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Dillon Codes

Building Airbnb's UI From Scratch - Part 4

Building Airbnb's UI From Scratch - Part 4

Backgrounds, Inverted Sections and Dark Mode

In this series of posts I am going to be building out the UI for Airbnb's "Explore" tab from scratch. This is an exercise in figuring out how to achieve the different layouts and effects you find in popular apps and I chose Airbnb because I thought it had several great examples. It is not intended to be used for anything other than for educational purposes and all my code will be available at this repo if you want to follow along and build it yourself. A few disclaimers:

  • For all the illustrations in the app I just took screenshots of the actual app and cropped them to size. They are not the full versions of the illustrations and they are not really even formatted correctly for use in an iOS app. I tried to spend as little time as possible on that prep.
  • We will get the fonts, colors and icons as close as we can with just using the system versions. I am pretty sure the font and icons that Airbnb actually uses would require a license and I don't care that much about making this exact. With the way we organize it, it would be pretty easy to swap in the real ones if you want to take that step yourself.
  • We will not do any business logic. We will hard code all the data and not handle any user actions. Again, this is not meant to be production code, just an exploration of some UI techniques.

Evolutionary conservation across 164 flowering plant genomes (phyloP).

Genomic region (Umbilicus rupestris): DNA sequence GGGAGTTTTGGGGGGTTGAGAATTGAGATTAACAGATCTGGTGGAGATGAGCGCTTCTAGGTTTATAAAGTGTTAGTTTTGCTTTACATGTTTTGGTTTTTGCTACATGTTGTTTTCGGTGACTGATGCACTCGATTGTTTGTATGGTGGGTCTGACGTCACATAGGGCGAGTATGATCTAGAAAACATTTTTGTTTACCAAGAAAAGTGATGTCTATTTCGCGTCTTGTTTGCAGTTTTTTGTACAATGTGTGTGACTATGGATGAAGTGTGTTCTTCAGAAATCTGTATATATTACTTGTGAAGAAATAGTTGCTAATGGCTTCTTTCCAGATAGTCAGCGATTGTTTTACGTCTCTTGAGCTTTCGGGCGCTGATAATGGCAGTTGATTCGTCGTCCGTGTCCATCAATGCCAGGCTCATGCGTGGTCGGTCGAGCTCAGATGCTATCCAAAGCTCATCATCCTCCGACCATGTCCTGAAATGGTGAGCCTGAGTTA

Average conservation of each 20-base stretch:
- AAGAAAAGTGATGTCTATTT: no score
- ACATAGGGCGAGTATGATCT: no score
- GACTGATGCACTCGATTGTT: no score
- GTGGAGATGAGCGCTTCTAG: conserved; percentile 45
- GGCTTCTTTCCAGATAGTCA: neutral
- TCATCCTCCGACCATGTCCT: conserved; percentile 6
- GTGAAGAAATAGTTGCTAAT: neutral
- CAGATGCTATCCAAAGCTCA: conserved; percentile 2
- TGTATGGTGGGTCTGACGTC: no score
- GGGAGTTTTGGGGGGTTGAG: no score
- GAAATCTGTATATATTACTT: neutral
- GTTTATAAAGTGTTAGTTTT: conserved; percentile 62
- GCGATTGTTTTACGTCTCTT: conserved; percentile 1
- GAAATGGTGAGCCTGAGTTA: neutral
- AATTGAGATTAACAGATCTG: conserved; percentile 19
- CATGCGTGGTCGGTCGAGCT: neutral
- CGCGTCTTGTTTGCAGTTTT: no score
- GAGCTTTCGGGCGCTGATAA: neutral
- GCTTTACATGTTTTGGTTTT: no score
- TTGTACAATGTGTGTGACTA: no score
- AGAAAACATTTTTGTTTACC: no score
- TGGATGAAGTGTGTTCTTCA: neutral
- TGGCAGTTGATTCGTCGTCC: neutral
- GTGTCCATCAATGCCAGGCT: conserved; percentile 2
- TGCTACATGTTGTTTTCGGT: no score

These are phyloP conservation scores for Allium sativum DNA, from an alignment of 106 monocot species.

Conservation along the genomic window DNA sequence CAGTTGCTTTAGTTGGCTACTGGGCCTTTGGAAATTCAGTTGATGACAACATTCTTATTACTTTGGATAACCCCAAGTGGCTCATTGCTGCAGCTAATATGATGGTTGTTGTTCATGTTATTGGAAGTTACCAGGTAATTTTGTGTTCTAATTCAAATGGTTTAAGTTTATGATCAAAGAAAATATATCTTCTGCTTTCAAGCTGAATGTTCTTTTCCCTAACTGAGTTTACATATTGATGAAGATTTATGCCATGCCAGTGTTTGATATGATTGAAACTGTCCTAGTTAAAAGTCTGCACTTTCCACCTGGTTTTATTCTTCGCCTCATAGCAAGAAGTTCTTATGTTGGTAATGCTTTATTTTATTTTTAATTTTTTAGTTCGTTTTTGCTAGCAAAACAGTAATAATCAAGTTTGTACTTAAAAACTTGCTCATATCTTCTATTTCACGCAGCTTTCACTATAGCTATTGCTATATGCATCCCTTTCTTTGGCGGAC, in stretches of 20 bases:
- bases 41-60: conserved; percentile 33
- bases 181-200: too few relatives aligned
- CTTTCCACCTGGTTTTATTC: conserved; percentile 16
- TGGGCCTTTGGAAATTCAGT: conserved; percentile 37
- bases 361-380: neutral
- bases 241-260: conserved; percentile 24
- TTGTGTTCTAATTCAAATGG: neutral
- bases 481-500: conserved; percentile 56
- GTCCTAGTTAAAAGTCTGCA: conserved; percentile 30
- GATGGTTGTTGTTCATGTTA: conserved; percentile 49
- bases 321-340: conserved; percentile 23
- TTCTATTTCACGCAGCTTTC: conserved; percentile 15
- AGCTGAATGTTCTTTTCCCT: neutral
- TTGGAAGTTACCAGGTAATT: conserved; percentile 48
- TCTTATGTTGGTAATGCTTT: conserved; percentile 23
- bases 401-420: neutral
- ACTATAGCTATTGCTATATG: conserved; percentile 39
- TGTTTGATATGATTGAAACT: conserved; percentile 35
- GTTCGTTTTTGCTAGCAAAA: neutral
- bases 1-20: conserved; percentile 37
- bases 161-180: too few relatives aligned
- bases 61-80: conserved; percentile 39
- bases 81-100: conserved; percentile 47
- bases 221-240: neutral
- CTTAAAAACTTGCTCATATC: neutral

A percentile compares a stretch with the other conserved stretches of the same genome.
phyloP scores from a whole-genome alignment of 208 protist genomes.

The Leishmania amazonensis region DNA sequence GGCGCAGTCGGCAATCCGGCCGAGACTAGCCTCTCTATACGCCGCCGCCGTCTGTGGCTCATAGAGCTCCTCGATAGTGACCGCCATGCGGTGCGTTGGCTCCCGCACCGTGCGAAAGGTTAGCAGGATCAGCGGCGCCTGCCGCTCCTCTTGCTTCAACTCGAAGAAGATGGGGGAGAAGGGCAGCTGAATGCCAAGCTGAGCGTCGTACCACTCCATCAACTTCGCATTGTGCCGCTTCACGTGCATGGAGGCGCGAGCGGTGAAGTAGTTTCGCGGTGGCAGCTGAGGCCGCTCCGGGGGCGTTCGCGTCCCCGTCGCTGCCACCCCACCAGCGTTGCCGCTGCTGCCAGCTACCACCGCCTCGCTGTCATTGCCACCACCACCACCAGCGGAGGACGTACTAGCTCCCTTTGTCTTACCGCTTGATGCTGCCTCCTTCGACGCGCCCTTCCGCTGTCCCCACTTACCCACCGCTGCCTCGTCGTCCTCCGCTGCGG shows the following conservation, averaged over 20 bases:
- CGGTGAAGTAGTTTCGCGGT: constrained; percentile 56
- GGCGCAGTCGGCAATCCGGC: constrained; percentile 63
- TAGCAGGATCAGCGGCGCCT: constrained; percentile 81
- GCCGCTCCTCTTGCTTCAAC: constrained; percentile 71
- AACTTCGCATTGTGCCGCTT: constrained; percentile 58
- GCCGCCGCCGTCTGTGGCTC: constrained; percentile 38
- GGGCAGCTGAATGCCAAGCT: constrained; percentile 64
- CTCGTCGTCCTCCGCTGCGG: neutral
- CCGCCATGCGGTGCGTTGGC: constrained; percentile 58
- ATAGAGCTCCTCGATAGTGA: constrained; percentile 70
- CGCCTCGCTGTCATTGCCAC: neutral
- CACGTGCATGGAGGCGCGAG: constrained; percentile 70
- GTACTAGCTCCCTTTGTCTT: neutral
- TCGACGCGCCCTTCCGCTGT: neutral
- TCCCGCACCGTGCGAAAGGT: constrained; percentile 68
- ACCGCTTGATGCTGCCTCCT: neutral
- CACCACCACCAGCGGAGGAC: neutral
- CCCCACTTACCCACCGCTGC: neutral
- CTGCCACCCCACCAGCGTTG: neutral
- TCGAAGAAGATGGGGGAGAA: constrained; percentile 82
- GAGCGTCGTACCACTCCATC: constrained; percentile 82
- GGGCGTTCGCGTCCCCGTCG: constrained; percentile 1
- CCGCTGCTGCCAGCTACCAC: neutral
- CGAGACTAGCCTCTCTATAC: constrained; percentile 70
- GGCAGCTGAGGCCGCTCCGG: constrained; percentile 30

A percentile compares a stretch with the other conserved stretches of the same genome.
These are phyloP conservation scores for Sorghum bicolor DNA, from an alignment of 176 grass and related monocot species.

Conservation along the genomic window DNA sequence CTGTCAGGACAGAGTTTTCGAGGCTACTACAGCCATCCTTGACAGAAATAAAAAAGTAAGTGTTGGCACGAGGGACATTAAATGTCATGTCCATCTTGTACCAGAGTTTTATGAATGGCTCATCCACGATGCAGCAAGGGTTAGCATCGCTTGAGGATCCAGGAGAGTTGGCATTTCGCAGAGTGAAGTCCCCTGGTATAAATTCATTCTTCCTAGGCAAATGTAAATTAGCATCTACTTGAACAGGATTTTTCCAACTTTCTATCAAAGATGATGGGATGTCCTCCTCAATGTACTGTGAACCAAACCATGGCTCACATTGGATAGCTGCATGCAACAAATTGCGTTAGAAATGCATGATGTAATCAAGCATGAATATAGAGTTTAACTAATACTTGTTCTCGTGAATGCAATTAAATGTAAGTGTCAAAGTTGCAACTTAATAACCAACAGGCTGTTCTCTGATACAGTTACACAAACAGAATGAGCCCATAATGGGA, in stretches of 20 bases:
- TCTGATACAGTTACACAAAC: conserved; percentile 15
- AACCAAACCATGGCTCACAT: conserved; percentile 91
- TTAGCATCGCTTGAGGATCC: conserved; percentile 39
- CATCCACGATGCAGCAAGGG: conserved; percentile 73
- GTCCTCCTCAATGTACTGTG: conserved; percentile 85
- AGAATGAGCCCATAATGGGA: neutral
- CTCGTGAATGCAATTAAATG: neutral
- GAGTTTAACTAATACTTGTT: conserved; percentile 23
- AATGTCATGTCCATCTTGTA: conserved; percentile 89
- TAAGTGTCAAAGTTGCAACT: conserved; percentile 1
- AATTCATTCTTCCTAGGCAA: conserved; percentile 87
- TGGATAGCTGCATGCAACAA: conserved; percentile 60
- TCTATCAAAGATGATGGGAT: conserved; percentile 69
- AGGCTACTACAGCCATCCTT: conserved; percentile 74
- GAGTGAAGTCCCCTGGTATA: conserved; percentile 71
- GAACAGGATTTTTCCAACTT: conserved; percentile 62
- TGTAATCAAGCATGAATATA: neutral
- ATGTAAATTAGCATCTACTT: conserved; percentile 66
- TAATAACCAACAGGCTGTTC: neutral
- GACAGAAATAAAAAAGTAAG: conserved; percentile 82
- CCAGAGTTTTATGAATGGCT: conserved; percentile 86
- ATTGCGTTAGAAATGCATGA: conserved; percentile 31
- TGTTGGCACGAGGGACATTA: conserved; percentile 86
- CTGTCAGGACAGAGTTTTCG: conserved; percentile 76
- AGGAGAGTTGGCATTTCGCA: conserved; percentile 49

• There is a good chance that Airbnb will look different by the time you see this. Honestly, there's a non-zero chance that it will change before I finish writing this, so the live app will probably look different than what you see me build, but the layout/principles should be pretty much the same. (Editorial note: it has already changed before I was able to finish writing this series, but I have a few screenshots of what the app looked like before, and we'll just build up to the spec that I created.)

Here's what our final product will look like:

Design Spec.gif

With all that said, let's go.

Backgrounds, Inverted Sections and Dark Mode

Inverted Colors

The next thing we're missing from the spec is the dark section. In the pre-dark-mode era we probably would have considered this a "dark" section and the others "light" sections and given them colors accordingly. What I would like to do is consider this an "inverted" section so that it stands out equally whether the user is looking at the app in dark mode or light mode. (Note, the actual Airbnb app does not support dark mode as I write this, so hopefully they'll steal my ideas.) Fortunately, this is pretty easy to do with the API Apple has given us for colors, just by adding a couple of extensions. First we're going to add an extension on UITraitCollection which returns itself, but with just the userInterfaceStyle flipped:

// In Extensions/UITraitCollection+Inverted.swift